Anime Review: Devilman Crybaby

Anime Review: Devilman Crybaby

War, pollution, crime, climate change, general immorality–it sure seems like the world is going to Hell these days.  According to Ryo Asuka, a teen genius professor, it might be because an increasing number of humans are becoming possessed by demons.  He’s come up with a plan, though.  Ryo theorizes that by allowing oneself to be voluntarily possessed, a human of sufficient will can retain their human mind while gaining demonic powers.  And he has just the candidate in mind, his best friend, the wimpy but truly good-hearted Akira Fudo.

Devilman Crybaby

The plan involves infiltrating a “Sabbat”, a wild party where people engage in mind altering drugs, illicit sex and blasphemous dancing.  With a violent push by Ryo, the balance is tipped and demons begin possessing the partiers.  Akira is able to merge with the particularly powerful demon Amon, but retain his humanity.  He distinguishes himself from those fully taken over as not a demon, but a “Devilman.”  Now Ryo and his foster family the Makimuras (particularly his lovely foster sister Miki) become the target of demons bent on returning Amon to the fold or killing him.

This new Netflix animated series is based on the 1972 manga Devilman by Go Nagai.   Unlike the 1970s anime adaptation, which was considerably toned down for television (but still gave small children screaming nightmares), this horror show mostly follows the plot progression of the manga, including its legendarily apocalyptic ending.  It also takes advantage of not being for broadcast to go for a Mature Viewers audience, with nudity, sex, rape, gore aplenty, cruelty to animals and general nastiness.

It also does a good job of updating the setting for the current day.  A gang of delinquents in the Seventies style is replaced by rapper fans (at least one of whom is a skilled rapper himself), and social media plays a large part in certain events.  A weird touch is that some version of the Seventies cartoon exists in the backstory, causing people to dismiss reports of Devilman as other people watching too much anime.

The title refers to another change–in this version, Akira is empathetic to the point that he can sense other people’s sorrow, and cries in sympathy with them, even retaining this trait in his Devilman identity.  This makes it clearer that despite some personality changes, he’s still the same person.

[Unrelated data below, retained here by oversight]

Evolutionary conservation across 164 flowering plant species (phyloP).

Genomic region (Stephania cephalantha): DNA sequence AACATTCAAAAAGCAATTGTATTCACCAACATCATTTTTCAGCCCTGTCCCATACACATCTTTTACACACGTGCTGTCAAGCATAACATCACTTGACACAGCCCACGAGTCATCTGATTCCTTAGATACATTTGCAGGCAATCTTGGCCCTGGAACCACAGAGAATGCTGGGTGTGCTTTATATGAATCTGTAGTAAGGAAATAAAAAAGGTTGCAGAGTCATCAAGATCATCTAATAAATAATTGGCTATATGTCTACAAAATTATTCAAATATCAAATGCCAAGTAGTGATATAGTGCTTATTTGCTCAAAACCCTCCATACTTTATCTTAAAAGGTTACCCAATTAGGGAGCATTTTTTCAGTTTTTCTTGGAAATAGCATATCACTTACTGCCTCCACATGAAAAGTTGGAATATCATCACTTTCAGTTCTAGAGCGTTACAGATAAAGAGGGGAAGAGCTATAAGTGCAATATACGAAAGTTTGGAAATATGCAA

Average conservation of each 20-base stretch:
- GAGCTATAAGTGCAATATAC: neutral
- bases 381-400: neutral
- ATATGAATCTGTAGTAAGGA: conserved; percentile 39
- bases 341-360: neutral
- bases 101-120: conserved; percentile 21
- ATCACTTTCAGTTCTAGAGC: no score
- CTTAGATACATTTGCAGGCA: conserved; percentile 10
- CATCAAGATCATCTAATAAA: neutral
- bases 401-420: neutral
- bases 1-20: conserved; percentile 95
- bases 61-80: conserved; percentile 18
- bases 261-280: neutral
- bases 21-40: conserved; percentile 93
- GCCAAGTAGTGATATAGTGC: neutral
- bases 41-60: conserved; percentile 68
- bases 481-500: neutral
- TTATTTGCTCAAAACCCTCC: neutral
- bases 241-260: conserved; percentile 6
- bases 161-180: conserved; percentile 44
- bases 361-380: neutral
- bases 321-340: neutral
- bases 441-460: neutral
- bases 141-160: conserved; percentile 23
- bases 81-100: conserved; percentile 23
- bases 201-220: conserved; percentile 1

Go Nagai intended the manga as a metaphor for how war destroys everything and twists human hearts.  And indeed, in many cases, the humans live down to the worst demons.  But there are exceptions, and even some characters who are initially unsympathetic show redeeming moments.

The art style and animation work very well for the type of story that’s being told, and there’s some stirring music.

Highly recommended for adults with strong stomachs and an interest in horror.

And here’s the trailer!  https://www.youtube.com/watch?v=ww06yGPM7Kc

Book Review: Herblock at Large

Book Review: Herblock at Large by Herbert Block.

Herbert “Herblock” Block (1909-2001) was a multiple-Pulitzer-winning editorial cartoonist.  He’s most famous for his coverage of McCarthyism and Watergate, but kept working until just before his death.  This 1987 collection covers the early years of the Reagan administration.

Herblock at Large

As might be expected, these cartoons aren’t very kind to that administration.  From an Attorney General who was more concerned with “proving” pornography caused violence than with tracking down illegal arms shipments to America’s enemies, to the heavy influence of the Religious Right on the government, to the dubious Supreme Court nominations (the Senate finally balked at Robert Bork), there were a lot of things to criticize.

Iran-Contra gets a lot of play here, as does the fact that under Reagan’s “fiscally responsible” administration, the national deficit and debt both skyrocketed.  (A feat that would be repeated by his fiscally responsible Republican successors, while the fiscally irresponsible Democrats brought down those numbers.)  The rise of televangelists also came in for several cartoons, contrasting the prosperous preachers with the poverty-stricken viewers who donated to them.

Now, of course, we know that Ronald Reagan really was having memory problems at the time, early symptoms of his Alzheimer’s.  The cartoons about terrorists hijacking airplanes also take on a new connotation since that subject came to a head.

There are also text pieces by Herblock introducing the themed chapters, clarifying his views if the cartoons weren’t pointed enough.  One bit of information is helpful for those who did not live through those times–Mr. Block often drew the Secretary of Defense with a $640 toilet seat around his neck as that was one of the ludicrously expensive trivialities the military was spending tax money on instead of servicemembers’ salaries.

Copyright Herblock 1987
Copyright Herblock 1987

One subject where we have seen improvement is South Africa; back then apartheid and anti-equality violence were still the order of the day, with Reagan refusing to do anything that might make the white minority government feel the U.S. was unfriendly to them (what with them being anti-Communist and all, which was why we were allies with a lot of nasty regimes back then.)

This is perhaps not Herblock’s best work, but it’s still very good political cartooning, and a window into the issues facing America in the early 1980s.  Recommended for those who lived through the era and need a reminder, and those that want to know about the time before cell phones.

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